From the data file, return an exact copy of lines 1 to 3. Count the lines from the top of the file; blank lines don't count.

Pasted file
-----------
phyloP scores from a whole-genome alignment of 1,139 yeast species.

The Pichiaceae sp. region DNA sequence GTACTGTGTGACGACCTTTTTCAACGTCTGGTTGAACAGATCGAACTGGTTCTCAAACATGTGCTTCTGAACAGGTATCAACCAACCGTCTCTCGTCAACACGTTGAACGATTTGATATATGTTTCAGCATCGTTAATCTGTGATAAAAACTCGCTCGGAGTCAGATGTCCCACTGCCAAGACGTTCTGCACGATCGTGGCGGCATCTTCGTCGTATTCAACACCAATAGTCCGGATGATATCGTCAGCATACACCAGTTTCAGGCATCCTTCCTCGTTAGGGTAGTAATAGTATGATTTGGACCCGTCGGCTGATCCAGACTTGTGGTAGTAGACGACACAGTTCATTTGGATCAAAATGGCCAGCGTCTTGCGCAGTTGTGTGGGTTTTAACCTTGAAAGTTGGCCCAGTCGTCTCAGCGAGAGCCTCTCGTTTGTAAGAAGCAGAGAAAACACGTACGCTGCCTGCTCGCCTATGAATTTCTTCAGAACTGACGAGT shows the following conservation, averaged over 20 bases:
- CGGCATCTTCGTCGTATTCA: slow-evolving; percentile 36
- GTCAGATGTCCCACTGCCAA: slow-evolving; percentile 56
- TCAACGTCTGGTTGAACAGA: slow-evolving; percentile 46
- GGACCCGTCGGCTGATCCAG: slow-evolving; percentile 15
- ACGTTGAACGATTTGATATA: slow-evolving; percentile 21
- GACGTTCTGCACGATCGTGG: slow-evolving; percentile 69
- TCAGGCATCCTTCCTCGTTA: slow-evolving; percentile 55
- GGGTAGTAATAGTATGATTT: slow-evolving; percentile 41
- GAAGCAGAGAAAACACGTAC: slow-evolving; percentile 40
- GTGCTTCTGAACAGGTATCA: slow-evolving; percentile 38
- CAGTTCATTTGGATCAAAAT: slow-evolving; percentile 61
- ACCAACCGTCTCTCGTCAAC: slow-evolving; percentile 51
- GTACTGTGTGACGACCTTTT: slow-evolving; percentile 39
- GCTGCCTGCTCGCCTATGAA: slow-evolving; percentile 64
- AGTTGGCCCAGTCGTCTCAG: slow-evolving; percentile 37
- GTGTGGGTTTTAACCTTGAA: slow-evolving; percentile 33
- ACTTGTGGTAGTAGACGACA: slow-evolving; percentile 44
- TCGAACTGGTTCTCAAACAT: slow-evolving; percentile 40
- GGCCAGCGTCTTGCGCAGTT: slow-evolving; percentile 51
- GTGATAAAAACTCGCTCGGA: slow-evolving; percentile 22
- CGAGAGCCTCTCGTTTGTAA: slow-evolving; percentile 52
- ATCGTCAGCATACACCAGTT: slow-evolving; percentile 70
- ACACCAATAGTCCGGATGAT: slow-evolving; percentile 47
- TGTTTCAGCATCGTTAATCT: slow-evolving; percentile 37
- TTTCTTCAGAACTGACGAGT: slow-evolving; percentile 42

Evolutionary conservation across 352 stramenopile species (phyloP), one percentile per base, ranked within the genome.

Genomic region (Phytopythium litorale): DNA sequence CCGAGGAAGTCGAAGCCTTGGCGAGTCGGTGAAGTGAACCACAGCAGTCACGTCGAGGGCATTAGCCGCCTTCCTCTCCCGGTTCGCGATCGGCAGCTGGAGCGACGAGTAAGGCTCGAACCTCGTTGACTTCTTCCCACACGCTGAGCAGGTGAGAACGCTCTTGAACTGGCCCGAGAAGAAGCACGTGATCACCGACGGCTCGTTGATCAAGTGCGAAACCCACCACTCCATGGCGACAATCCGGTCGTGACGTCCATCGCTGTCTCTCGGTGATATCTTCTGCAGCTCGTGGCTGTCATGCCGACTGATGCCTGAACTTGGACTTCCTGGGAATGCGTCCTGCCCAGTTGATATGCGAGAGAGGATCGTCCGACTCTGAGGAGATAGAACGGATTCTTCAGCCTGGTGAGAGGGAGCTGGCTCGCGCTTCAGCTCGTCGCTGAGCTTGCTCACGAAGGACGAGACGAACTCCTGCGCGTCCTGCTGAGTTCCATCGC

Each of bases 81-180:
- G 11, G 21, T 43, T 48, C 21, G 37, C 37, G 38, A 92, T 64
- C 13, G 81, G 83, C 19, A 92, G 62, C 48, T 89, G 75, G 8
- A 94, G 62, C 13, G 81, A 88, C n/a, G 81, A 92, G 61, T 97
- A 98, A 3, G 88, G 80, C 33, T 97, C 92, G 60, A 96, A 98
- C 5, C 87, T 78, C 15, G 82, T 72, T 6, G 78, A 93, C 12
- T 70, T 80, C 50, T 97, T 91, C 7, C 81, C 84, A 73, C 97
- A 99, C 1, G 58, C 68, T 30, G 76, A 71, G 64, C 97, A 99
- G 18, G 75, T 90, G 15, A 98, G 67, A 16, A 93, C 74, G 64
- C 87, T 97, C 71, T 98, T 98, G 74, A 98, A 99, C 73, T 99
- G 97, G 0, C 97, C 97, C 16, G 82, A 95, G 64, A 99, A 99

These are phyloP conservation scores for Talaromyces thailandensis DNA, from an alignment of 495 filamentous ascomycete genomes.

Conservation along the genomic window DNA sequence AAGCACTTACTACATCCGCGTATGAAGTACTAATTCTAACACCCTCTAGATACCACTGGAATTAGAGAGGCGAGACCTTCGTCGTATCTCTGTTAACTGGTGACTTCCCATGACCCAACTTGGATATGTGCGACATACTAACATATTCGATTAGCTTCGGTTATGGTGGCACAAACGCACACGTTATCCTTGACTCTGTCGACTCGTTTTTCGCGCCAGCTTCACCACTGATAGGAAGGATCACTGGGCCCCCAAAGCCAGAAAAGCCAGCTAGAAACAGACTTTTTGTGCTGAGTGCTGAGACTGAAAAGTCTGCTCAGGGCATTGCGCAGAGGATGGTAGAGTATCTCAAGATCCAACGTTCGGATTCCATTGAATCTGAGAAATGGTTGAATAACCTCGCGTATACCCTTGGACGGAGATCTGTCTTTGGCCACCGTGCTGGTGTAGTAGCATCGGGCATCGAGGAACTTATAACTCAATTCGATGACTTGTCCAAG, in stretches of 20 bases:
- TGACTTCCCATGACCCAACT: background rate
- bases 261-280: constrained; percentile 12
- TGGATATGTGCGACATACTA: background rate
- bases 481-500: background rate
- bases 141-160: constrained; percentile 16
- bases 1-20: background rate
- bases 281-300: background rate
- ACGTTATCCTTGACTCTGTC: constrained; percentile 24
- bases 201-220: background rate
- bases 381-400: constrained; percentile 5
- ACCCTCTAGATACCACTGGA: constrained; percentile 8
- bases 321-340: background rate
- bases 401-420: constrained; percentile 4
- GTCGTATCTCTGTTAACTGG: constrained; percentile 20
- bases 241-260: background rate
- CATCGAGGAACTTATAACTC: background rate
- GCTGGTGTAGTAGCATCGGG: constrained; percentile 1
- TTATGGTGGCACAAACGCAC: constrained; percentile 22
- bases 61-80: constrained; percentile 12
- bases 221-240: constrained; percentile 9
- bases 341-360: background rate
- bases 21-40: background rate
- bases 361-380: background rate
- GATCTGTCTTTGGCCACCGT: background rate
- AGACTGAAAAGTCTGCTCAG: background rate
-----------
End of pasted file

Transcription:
phyloP scores from a whole-genome alignment of 1,139 yeast species.

The Pichiaceae sp. region DNA sequence GTACTGTGTGACGACCTTTTTCAACGTCTGGTTGAACAGATCGAACTGGTTCTCAAACATGTGCTTCTGAACAGGTATCAACCAACCGTCTCTCGTCAACACGTTGAACGATTTGATATATGTTTCAGCATCGTTAATCTGTGATAAAAACTCGCTCGGAGTCAGATGTCCCACTGCCAAGACGTTCTGCACGATCGTGGCGGCATCTTCGTCGTATTCAACACCAATAGTCCGGATGATATCGTCAGCATACACCAGTTTCAGGCATCCTTCCTCGTTAGGGTAGTAATAGTATGATTTGGACCCGTCGGCTGATCCAGACTTGTGGTAGTAGACGACACAGTTCATTTGGATCAAAATGGCCAGCGTCTTGCGCAGTTGTGTGGGTTTTAACCTTGAAAGTTGGCCCAGTCGTCTCAGCGAGAGCCTCTCGTTTGTAAGAAGCAGAGAAAACACGTACGCTGCCTGCTCGCCTATGAATTTCTTCAGAACTGACGAGT shows the following conservation, averaged over 20 bases:
- CGGCATCTTCGTCGTATTCA: slow-evolving; percentile 36